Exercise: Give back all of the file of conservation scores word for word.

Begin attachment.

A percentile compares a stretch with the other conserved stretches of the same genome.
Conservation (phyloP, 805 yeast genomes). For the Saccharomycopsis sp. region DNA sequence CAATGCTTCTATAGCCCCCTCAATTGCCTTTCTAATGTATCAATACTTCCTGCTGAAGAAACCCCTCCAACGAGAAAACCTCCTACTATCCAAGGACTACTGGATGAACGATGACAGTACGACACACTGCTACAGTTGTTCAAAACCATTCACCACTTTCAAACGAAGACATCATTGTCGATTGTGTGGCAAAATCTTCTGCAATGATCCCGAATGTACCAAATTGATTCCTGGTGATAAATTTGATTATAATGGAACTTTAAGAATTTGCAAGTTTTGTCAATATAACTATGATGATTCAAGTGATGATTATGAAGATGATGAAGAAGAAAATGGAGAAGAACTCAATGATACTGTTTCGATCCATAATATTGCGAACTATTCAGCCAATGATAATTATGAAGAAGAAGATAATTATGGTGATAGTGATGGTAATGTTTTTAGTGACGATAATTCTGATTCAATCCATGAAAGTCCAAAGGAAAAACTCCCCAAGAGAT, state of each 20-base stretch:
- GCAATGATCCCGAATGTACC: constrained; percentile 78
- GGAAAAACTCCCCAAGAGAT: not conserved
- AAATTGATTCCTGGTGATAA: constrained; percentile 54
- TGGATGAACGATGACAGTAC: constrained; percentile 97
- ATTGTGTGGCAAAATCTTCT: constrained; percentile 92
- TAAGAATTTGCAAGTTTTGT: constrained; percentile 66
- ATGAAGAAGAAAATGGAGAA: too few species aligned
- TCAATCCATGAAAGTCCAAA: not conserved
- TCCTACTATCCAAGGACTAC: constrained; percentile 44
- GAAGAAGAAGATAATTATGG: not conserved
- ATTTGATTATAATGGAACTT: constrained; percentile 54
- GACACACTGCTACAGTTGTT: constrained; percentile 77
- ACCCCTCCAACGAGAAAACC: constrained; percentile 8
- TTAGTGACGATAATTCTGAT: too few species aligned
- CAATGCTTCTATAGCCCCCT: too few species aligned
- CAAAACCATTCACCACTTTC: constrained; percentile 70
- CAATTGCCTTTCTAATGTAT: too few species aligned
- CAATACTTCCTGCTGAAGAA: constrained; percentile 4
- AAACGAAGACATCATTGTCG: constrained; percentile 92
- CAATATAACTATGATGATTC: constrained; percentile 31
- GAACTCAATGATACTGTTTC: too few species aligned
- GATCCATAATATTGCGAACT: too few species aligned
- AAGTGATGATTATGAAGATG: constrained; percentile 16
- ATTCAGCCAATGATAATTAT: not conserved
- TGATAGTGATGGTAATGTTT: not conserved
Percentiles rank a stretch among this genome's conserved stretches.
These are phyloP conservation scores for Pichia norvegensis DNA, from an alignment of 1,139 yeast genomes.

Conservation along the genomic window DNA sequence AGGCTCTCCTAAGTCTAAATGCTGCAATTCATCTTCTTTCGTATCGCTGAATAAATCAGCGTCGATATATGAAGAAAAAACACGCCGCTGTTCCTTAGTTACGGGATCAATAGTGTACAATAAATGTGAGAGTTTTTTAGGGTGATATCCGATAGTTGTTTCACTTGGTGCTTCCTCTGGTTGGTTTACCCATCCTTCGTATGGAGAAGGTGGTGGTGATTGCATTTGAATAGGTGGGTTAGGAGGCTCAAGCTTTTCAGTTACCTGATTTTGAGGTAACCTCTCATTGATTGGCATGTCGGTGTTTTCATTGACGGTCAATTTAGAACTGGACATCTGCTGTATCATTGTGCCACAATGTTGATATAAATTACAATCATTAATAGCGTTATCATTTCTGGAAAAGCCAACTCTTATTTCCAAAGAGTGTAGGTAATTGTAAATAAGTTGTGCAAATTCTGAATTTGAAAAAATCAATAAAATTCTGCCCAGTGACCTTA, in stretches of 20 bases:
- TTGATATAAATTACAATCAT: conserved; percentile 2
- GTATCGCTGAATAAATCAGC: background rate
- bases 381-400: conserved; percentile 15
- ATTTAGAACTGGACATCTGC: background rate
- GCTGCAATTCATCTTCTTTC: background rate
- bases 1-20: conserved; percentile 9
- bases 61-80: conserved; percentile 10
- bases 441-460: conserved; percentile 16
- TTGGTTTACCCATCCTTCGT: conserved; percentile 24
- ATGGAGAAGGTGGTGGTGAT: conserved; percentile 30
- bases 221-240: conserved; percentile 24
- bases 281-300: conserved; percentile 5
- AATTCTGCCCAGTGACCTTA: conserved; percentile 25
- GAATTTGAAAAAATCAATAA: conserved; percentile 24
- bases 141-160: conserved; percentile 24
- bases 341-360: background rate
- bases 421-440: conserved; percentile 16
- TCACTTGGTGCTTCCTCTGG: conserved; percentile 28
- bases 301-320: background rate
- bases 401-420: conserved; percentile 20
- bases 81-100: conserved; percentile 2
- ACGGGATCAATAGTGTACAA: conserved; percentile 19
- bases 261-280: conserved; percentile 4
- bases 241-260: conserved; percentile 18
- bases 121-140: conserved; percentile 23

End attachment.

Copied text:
A percentile compares a stretch with the other conserved stretches of the same genome.
Conservation (phyloP, 805 yeast genomes). For the Saccharomycopsis sp. region DNA sequence CAATGCTTCTATAGCCCCCTCAATTGCCTTTCTAATGTATCAATACTTCCTGCTGAAGAAACCCCTCCAACGAGAAAACCTCCTACTATCCAAGGACTACTGGATGAACGATGACAGTACGACACACTGCTACAGTTGTTCAAAACCATTCACCACTTTCAAACGAAGACATCATTGTCGATTGTGTGGCAAAATCTTCTGCAATGATCCCGAATGTACCAAATTGATTCCTGGTGATAAATTTGATTATAATGGAACTTTAAGAATTTGCAAGTTTTGTCAATATAACTATGATGATTCAAGTGATGATTATGAAGATGATGAAGAAGAAAATGGAGAAGAACTCAATGATACTGTTTCGATCCATAATATTGCGAACTATTCAGCCAATGATAATTATGAAGAAGAAGATAATTATGGTGATAGTGATGGTAATGTTTTTAGTGACGATAATTCTGATTCAATCCATGAAAGTCCAAAGGAAAAACTCCCCAAGAGAT, state of each 20-base stretch:
- GCAATGATCCCGAATGTACC: constrained; percentile 78
- GGAAAAACTCCCCAAGAGAT: not conserved
- AAATTGATTCCTGGTGATAA: constrained; percentile 54
- TGGATGAACGATGACAGTAC: constrained; percentile 97
- ATTGTGTGGCAAAATCTTCT: constrained; percentile 92
- TAAGAATTTGCAAGTTTTGT: constrained; percentile 66
- ATGAAGAAGAAAATGGAGAA: too few species aligned
- TCAATCCATGAAAGTCCAAA: not conserved
- TCCTACTATCCAAGGACTAC: constrained; percentile 44
- GAAGAAGAAGATAATTATGG: not conserved
- ATTTGATTATAATGGAACTT: constrained; percentile 54
- GACACACTGCTACAGTTGTT: constrained; percentile 77
- ACCCCTCCAACGAGAAAACC: constrained; percentile 8
- TTAGTGACGATAATTCTGAT: too few species aligned
- CAATGCTTCTATAGCCCCCT: too few species aligned
- CAAAACCATTCACCACTTTC: constrained; percentile 70
- CAATTGCCTTTCTAATGTAT: too few species aligned
- CAATACTTCCTGCTGAAGAA: constrained; percentile 4
- AAACGAAGACATCATTGTCG: constrained; percentile 92
- CAATATAACTATGATGATTC: constrained; percentile 31
- GAACTCAATGATACTGTTTC: too few species aligned
- GATCCATAATATTGCGAACT: too few species aligned
- AAGTGATGATTATGAAGATG: constrained; percentile 16
- ATTCAGCCAATGATAATTAT: not conserved
- TGATAGTGATGGTAATGTTT: not conserved
Percentiles rank a stretch among this genome's conserved stretches.
These are phyloP conservation scores for Pichia norvegensis DNA, from an alignment of 1,139 yeast genomes.

Conservation along the genomic window DNA sequence AGGCTCTCCTAAGTCTAAATGCTGCAATTCATCTTCTTTCGTATCGCTGAATAAATCAGCGTCGATATATGAAGAAAAAACACGCCGCTGTTCCTTAGTTACGGGATCAATAGTGTACAATAAATGTGAGAGTTTTTTAGGGTGATATCCGATAGTTGTTTCACTTGGTGCTTCCTCTGGTTGGTTTACCCATCCTTCGTATGGAGAAGGTGGTGGTGATTGCATTTGAATAGGTGGGTTAGGAGGCTCAAGCTTTTCAGTTACCTGATTTTGAGGTAACCTCTCATTGATTGGCATGTCGGTGTTTTCATTGACGGTCAATTTAGAACTGGACATCTGCTGTATCATTGTGCCACAATGTTGATATAAATTACAATCATTAATAGCGTTATCATTTCTGGAAAAGCCAACTCTTATTTCCAAAGAGTGTAGGTAATTGTAAATAAGTTGTGCAAATTCTGAATTTGAAAAAATCAATAAAATTCTGCCCAGTGACCTTA, in stretches of 20 bases:
- TTGATATAAATTACAATCAT: conserved; percentile 2
- GTATCGCTGAATAAATCAGC: background rate
- bases 381-400: conserved; percentile 15
- ATTTAGAACTGGACATCTGC: background rate
- GCTGCAATTCATCTTCTTTC: background rate
- bases 1-20: conserved; percentile 9
- bases 61-80: conserved; percentile 10
- bases 441-460: conserved; percentile 16
- TTGGTTTACCCATCCTTCGT: conserved; percentile 24
- ATGGAGAAGGTGGTGGTGAT: conserved; percentile 30
- bases 221-240: conserved; percentile 24
- bases 281-300: conserved; percentile 5
- AATTCTGCCCAGTGACCTTA: conserved; percentile 25
- GAATTTGAAAAAATCAATAA: conserved; percentile 24
- bases 141-160: conserved; percentile 24
- bases 341-360: background rate
- bases 421-440: conserved; percentile 16
- TCACTTGGTGCTTCCTCTGG: conserved; percentile 28
- bases 301-320: background rate
- bases 401-420: conserved; percentile 20
- bases 81-100: conserved; percentile 2
- ACGGGATCAATAGTGTACAA: conserved; percentile 19
- bases 261-280: conserved; percentile 4
- bases 241-260: conserved; percentile 18
- bases 121-140: conserved; percentile 23